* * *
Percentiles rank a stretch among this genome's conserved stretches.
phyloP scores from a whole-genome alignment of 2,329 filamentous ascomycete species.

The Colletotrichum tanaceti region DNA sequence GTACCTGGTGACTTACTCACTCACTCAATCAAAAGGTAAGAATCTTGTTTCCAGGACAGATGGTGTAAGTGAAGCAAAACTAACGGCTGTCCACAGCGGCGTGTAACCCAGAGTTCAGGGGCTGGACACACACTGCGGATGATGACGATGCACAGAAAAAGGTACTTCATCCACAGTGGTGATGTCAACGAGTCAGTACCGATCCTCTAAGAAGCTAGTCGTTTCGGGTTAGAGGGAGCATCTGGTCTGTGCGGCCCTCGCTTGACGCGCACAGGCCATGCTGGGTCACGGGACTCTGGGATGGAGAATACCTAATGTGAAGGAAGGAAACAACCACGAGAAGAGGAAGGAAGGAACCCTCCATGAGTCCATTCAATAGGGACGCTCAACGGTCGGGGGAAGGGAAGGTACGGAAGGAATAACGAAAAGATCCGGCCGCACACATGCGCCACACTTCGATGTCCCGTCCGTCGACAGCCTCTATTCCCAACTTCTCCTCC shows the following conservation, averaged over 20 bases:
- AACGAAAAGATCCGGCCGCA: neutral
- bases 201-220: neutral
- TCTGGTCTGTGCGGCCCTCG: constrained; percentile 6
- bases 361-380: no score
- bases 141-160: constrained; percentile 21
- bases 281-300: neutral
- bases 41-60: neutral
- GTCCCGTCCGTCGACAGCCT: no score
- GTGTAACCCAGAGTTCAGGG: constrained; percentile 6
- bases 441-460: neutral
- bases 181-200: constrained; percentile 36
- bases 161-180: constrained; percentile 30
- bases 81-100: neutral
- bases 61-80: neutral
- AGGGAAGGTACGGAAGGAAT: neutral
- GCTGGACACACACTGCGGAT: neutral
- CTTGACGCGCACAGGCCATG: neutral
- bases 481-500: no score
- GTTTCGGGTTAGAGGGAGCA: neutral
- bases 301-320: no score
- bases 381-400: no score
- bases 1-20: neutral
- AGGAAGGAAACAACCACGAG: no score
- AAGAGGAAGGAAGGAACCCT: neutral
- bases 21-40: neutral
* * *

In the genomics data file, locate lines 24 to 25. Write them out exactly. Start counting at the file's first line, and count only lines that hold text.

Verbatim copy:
- bases 381-400: no score
- bases 1-20: neutral